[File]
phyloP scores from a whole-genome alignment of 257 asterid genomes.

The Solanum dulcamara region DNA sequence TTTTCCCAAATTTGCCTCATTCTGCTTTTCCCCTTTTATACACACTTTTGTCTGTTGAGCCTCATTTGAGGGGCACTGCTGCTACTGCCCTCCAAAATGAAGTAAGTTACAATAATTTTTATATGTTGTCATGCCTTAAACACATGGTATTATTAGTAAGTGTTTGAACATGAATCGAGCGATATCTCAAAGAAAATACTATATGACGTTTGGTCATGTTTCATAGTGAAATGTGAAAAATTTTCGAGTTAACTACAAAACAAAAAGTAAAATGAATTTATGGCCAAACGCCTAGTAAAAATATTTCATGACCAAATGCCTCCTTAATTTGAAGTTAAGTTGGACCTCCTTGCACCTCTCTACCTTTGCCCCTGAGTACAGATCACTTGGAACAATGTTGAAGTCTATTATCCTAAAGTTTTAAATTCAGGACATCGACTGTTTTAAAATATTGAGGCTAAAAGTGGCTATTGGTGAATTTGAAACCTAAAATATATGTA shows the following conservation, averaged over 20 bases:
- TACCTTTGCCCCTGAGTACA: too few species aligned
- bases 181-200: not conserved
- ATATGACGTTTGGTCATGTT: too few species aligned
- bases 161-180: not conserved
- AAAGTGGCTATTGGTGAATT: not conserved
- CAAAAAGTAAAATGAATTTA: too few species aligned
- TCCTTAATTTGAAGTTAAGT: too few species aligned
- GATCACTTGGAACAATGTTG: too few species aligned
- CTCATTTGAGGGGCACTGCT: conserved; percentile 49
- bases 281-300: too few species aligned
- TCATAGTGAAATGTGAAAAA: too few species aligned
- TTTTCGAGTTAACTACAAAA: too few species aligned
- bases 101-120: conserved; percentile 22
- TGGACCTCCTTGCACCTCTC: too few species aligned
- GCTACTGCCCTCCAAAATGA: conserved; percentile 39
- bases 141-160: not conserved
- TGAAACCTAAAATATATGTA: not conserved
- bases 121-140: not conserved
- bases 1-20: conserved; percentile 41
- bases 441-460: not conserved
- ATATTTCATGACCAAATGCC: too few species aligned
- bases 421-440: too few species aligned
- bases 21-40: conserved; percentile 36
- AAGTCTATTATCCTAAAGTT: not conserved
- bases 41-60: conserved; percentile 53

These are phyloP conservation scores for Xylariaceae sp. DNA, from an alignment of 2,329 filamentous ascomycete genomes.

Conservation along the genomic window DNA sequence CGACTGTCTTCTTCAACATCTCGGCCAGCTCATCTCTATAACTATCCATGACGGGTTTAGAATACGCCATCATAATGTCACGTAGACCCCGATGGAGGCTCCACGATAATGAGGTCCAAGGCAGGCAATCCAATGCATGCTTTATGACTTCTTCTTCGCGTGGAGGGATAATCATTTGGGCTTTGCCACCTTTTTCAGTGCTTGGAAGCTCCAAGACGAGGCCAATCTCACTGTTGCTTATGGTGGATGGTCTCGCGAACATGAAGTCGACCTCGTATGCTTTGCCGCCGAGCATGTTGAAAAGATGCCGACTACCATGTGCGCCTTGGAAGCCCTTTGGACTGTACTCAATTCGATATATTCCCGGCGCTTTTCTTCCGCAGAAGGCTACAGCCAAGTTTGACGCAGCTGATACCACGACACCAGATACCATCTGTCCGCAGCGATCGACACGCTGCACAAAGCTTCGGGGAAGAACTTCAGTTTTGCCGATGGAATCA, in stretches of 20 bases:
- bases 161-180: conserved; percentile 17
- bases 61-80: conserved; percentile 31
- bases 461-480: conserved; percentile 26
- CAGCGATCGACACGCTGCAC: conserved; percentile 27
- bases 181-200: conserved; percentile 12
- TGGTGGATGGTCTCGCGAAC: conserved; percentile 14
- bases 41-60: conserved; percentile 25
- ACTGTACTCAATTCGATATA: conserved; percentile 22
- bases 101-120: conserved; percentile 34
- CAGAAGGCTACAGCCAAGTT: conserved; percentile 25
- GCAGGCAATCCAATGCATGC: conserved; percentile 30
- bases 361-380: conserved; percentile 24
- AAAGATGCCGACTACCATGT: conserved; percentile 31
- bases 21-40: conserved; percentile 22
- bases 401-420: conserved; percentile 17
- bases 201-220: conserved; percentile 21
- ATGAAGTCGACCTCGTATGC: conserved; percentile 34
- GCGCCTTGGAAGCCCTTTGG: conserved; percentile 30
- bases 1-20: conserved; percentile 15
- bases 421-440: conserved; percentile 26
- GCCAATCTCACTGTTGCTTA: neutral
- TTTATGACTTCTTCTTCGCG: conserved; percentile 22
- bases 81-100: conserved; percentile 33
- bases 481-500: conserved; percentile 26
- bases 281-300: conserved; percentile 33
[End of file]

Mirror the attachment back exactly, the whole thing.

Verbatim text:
phyloP scores from a whole-genome alignment of 257 asterid genomes.

The Solanum dulcamara region DNA sequence TTTTCCCAAATTTGCCTCATTCTGCTTTTCCCCTTTTATACACACTTTTGTCTGTTGAGCCTCATTTGAGGGGCACTGCTGCTACTGCCCTCCAAAATGAAGTAAGTTACAATAATTTTTATATGTTGTCATGCCTTAAACACATGGTATTATTAGTAAGTGTTTGAACATGAATCGAGCGATATCTCAAAGAAAATACTATATGACGTTTGGTCATGTTTCATAGTGAAATGTGAAAAATTTTCGAGTTAACTACAAAACAAAAAGTAAAATGAATTTATGGCCAAACGCCTAGTAAAAATATTTCATGACCAAATGCCTCCTTAATTTGAAGTTAAGTTGGACCTCCTTGCACCTCTCTACCTTTGCCCCTGAGTACAGATCACTTGGAACAATGTTGAAGTCTATTATCCTAAAGTTTTAAATTCAGGACATCGACTGTTTTAAAATATTGAGGCTAAAAGTGGCTATTGGTGAATTTGAAACCTAAAATATATGTA shows the following conservation, averaged over 20 bases:
- TACCTTTGCCCCTGAGTACA: too few species aligned
- bases 181-200: not conserved
- ATATGACGTTTGGTCATGTT: too few species aligned
- bases 161-180: not conserved
- AAAGTGGCTATTGGTGAATT: not conserved
- CAAAAAGTAAAATGAATTTA: too few species aligned
- TCCTTAATTTGAAGTTAAGT: too few species aligned
- GATCACTTGGAACAATGTTG: too few species aligned
- CTCATTTGAGGGGCACTGCT: conserved; percentile 49
- bases 281-300: too few species aligned
- TCATAGTGAAATGTGAAAAA: too few species aligned
- TTTTCGAGTTAACTACAAAA: too few species aligned
- bases 101-120: conserved; percentile 22
- TGGACCTCCTTGCACCTCTC: too few species aligned
- GCTACTGCCCTCCAAAATGA: conserved; percentile 39
- bases 141-160: not conserved
- TGAAACCTAAAATATATGTA: not conserved
- bases 121-140: not conserved
- bases 1-20: conserved; percentile 41
- bases 441-460: not conserved
- ATATTTCATGACCAAATGCC: too few species aligned
- bases 421-440: too few species aligned
- bases 21-40: conserved; percentile 36
- AAGTCTATTATCCTAAAGTT: not conserved
- bases 41-60: conserved; percentile 53

These are phyloP conservation scores for Xylariaceae sp. DNA, from an alignment of 2,329 filamentous ascomycete genomes.

Conservation along the genomic window DNA sequence CGACTGTCTTCTTCAACATCTCGGCCAGCTCATCTCTATAACTATCCATGACGGGTTTAGAATACGCCATCATAATGTCACGTAGACCCCGATGGAGGCTCCACGATAATGAGGTCCAAGGCAGGCAATCCAATGCATGCTTTATGACTTCTTCTTCGCGTGGAGGGATAATCATTTGGGCTTTGCCACCTTTTTCAGTGCTTGGAAGCTCCAAGACGAGGCCAATCTCACTGTTGCTTATGGTGGATGGTCTCGCGAACATGAAGTCGACCTCGTATGCTTTGCCGCCGAGCATGTTGAAAAGATGCCGACTACCATGTGCGCCTTGGAAGCCCTTTGGACTGTACTCAATTCGATATATTCCCGGCGCTTTTCTTCCGCAGAAGGCTACAGCCAAGTTTGACGCAGCTGATACCACGACACCAGATACCATCTGTCCGCAGCGATCGACACGCTGCACAAAGCTTCGGGGAAGAACTTCAGTTTTGCCGATGGAATCA, in stretches of 20 bases:
- bases 161-180: conserved; percentile 17
- bases 61-80: conserved; percentile 31
- bases 461-480: conserved; percentile 26
- CAGCGATCGACACGCTGCAC: conserved; percentile 27
- bases 181-200: conserved; percentile 12
- TGGTGGATGGTCTCGCGAAC: conserved; percentile 14
- bases 41-60: conserved; percentile 25
- ACTGTACTCAATTCGATATA: conserved; percentile 22
- bases 101-120: conserved; percentile 34
- CAGAAGGCTACAGCCAAGTT: conserved; percentile 25
- GCAGGCAATCCAATGCATGC: conserved; percentile 30
- bases 361-380: conserved; percentile 24
- AAAGATGCCGACTACCATGT: conserved; percentile 31
- bases 21-40: conserved; percentile 22
- bases 401-420: conserved; percentile 17
- bases 201-220: conserved; percentile 21
- ATGAAGTCGACCTCGTATGC: conserved; percentile 34
- GCGCCTTGGAAGCCCTTTGG: conserved; percentile 30
- bases 1-20: conserved; percentile 15
- bases 421-440: conserved; percentile 26
- GCCAATCTCACTGTTGCTTA: neutral
- TTTATGACTTCTTCTTCGCG: conserved; percentile 22
- bases 81-100: conserved; percentile 33
- bases 481-500: conserved; percentile 26
- bases 281-300: conserved; percentile 33